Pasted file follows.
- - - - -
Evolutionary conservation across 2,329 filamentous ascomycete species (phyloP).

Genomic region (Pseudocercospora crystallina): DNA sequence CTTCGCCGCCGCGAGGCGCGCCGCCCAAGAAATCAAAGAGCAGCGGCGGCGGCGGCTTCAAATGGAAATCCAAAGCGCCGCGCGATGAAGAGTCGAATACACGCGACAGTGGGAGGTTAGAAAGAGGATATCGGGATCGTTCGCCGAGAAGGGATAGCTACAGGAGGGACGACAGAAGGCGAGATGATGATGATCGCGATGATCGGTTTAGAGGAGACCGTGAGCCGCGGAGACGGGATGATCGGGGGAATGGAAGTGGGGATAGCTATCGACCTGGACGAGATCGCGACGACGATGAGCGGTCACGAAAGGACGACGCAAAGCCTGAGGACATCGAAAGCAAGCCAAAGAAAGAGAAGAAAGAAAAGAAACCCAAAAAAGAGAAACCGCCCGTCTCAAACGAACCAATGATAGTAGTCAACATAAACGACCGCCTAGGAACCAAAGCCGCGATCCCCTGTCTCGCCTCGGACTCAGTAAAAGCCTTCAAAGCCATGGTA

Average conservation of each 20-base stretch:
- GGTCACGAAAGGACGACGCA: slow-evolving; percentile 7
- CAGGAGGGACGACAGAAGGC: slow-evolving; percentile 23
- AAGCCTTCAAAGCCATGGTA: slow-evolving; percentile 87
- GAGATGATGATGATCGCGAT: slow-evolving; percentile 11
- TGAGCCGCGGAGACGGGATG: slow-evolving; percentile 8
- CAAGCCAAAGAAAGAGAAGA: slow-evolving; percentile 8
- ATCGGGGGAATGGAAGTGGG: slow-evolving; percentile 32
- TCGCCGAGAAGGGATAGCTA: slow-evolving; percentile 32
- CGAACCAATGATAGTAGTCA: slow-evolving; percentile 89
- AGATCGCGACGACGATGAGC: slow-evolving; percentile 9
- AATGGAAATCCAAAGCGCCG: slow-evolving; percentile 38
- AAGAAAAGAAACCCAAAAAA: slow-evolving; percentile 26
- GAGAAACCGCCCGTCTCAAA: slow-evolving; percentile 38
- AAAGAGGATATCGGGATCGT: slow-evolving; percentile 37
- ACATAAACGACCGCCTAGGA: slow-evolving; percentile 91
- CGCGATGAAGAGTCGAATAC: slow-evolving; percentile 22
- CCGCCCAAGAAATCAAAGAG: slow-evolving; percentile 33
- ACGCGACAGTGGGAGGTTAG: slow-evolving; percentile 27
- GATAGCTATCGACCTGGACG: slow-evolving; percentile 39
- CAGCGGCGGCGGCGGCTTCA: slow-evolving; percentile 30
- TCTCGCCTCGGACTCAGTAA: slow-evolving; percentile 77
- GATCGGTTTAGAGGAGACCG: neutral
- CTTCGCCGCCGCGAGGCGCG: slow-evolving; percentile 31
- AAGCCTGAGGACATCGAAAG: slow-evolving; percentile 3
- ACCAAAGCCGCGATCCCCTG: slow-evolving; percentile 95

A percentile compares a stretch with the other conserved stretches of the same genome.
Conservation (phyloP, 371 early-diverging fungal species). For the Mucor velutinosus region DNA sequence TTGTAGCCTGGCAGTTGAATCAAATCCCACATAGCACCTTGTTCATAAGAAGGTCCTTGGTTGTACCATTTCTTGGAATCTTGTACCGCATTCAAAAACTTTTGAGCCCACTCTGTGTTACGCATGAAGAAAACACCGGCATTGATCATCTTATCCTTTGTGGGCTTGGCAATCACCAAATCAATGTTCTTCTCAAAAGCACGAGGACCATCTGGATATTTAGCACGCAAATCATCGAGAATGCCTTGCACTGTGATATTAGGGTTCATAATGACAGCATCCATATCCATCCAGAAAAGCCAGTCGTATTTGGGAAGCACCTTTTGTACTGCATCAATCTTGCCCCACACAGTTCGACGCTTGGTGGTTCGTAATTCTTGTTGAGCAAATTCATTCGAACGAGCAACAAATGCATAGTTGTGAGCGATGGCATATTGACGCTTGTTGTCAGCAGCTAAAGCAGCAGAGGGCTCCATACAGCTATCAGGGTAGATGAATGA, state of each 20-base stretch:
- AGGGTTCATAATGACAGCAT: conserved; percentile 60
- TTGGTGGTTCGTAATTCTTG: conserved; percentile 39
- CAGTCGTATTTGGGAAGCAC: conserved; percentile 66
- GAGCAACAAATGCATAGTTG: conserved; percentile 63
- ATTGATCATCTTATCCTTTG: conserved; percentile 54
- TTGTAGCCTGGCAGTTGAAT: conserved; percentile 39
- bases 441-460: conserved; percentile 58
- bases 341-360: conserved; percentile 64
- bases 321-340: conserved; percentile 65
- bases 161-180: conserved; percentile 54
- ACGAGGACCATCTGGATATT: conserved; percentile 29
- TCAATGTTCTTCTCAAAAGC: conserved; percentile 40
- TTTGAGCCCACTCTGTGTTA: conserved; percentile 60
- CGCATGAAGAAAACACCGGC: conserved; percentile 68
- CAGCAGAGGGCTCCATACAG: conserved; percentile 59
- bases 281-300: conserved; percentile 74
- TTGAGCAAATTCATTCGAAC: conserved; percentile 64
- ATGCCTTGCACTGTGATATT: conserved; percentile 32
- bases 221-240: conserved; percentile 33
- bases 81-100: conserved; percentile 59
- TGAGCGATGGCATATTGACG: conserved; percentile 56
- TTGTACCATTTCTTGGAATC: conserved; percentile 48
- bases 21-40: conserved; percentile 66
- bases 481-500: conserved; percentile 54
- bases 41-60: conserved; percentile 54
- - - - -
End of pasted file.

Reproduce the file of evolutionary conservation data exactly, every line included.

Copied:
Evolutionary conservation across 2,329 filamentous ascomycete species (phyloP).

Genomic region (Pseudocercospora crystallina): DNA sequence CTTCGCCGCCGCGAGGCGCGCCGCCCAAGAAATCAAAGAGCAGCGGCGGCGGCGGCTTCAAATGGAAATCCAAAGCGCCGCGCGATGAAGAGTCGAATACACGCGACAGTGGGAGGTTAGAAAGAGGATATCGGGATCGTTCGCCGAGAAGGGATAGCTACAGGAGGGACGACAGAAGGCGAGATGATGATGATCGCGATGATCGGTTTAGAGGAGACCGTGAGCCGCGGAGACGGGATGATCGGGGGAATGGAAGTGGGGATAGCTATCGACCTGGACGAGATCGCGACGACGATGAGCGGTCACGAAAGGACGACGCAAAGCCTGAGGACATCGAAAGCAAGCCAAAGAAAGAGAAGAAAGAAAAGAAACCCAAAAAAGAGAAACCGCCCGTCTCAAACGAACCAATGATAGTAGTCAACATAAACGACCGCCTAGGAACCAAAGCCGCGATCCCCTGTCTCGCCTCGGACTCAGTAAAAGCCTTCAAAGCCATGGTA

Average conservation of each 20-base stretch:
- GGTCACGAAAGGACGACGCA: slow-evolving; percentile 7
- CAGGAGGGACGACAGAAGGC: slow-evolving; percentile 23
- AAGCCTTCAAAGCCATGGTA: slow-evolving; percentile 87
- GAGATGATGATGATCGCGAT: slow-evolving; percentile 11
- TGAGCCGCGGAGACGGGATG: slow-evolving; percentile 8
- CAAGCCAAAGAAAGAGAAGA: slow-evolving; percentile 8
- ATCGGGGGAATGGAAGTGGG: slow-evolving; percentile 32
- TCGCCGAGAAGGGATAGCTA: slow-evolving; percentile 32
- CGAACCAATGATAGTAGTCA: slow-evolving; percentile 89
- AGATCGCGACGACGATGAGC: slow-evolving; percentile 9
- AATGGAAATCCAAAGCGCCG: slow-evolving; percentile 38
- AAGAAAAGAAACCCAAAAAA: slow-evolving; percentile 26
- GAGAAACCGCCCGTCTCAAA: slow-evolving; percentile 38
- AAAGAGGATATCGGGATCGT: slow-evolving; percentile 37
- ACATAAACGACCGCCTAGGA: slow-evolving; percentile 91
- CGCGATGAAGAGTCGAATAC: slow-evolving; percentile 22
- CCGCCCAAGAAATCAAAGAG: slow-evolving; percentile 33
- ACGCGACAGTGGGAGGTTAG: slow-evolving; percentile 27
- GATAGCTATCGACCTGGACG: slow-evolving; percentile 39
- CAGCGGCGGCGGCGGCTTCA: slow-evolving; percentile 30
- TCTCGCCTCGGACTCAGTAA: slow-evolving; percentile 77
- GATCGGTTTAGAGGAGACCG: neutral
- CTTCGCCGCCGCGAGGCGCG: slow-evolving; percentile 31
- AAGCCTGAGGACATCGAAAG: slow-evolving; percentile 3
- ACCAAAGCCGCGATCCCCTG: slow-evolving; percentile 95

A percentile compares a stretch with the other conserved stretches of the same genome.
Conservation (phyloP, 371 early-diverging fungal species). For the Mucor velutinosus region DNA sequence TTGTAGCCTGGCAGTTGAATCAAATCCCACATAGCACCTTGTTCATAAGAAGGTCCTTGGTTGTACCATTTCTTGGAATCTTGTACCGCATTCAAAAACTTTTGAGCCCACTCTGTGTTACGCATGAAGAAAACACCGGCATTGATCATCTTATCCTTTGTGGGCTTGGCAATCACCAAATCAATGTTCTTCTCAAAAGCACGAGGACCATCTGGATATTTAGCACGCAAATCATCGAGAATGCCTTGCACTGTGATATTAGGGTTCATAATGACAGCATCCATATCCATCCAGAAAAGCCAGTCGTATTTGGGAAGCACCTTTTGTACTGCATCAATCTTGCCCCACACAGTTCGACGCTTGGTGGTTCGTAATTCTTGTTGAGCAAATTCATTCGAACGAGCAACAAATGCATAGTTGTGAGCGATGGCATATTGACGCTTGTTGTCAGCAGCTAAAGCAGCAGAGGGCTCCATACAGCTATCAGGGTAGATGAATGA, state of each 20-base stretch:
- AGGGTTCATAATGACAGCAT: conserved; percentile 60
- TTGGTGGTTCGTAATTCTTG: conserved; percentile 39
- CAGTCGTATTTGGGAAGCAC: conserved; percentile 66
- GAGCAACAAATGCATAGTTG: conserved; percentile 63
- ATTGATCATCTTATCCTTTG: conserved; percentile 54
- TTGTAGCCTGGCAGTTGAAT: conserved; percentile 39
- bases 441-460: conserved; percentile 58
- bases 341-360: conserved; percentile 64
- bases 321-340: conserved; percentile 65
- bases 161-180: conserved; percentile 54
- ACGAGGACCATCTGGATATT: conserved; percentile 29
- TCAATGTTCTTCTCAAAAGC: conserved; percentile 40
- TTTGAGCCCACTCTGTGTTA: conserved; percentile 60
- CGCATGAAGAAAACACCGGC: conserved; percentile 68
- CAGCAGAGGGCTCCATACAG: conserved; percentile 59
- bases 281-300: conserved; percentile 74
- TTGAGCAAATTCATTCGAAC: conserved; percentile 64
- ATGCCTTGCACTGTGATATT: conserved; percentile 32
- bases 221-240: conserved; percentile 33
- bases 81-100: conserved; percentile 59
- TGAGCGATGGCATATTGACG: conserved; percentile 56
- TTGTACCATTTCTTGGAATC: conserved; percentile 48
- bases 21-40: conserved; percentile 66
- bases 481-500: conserved; percentile 54
- bases 41-60: conserved; percentile 54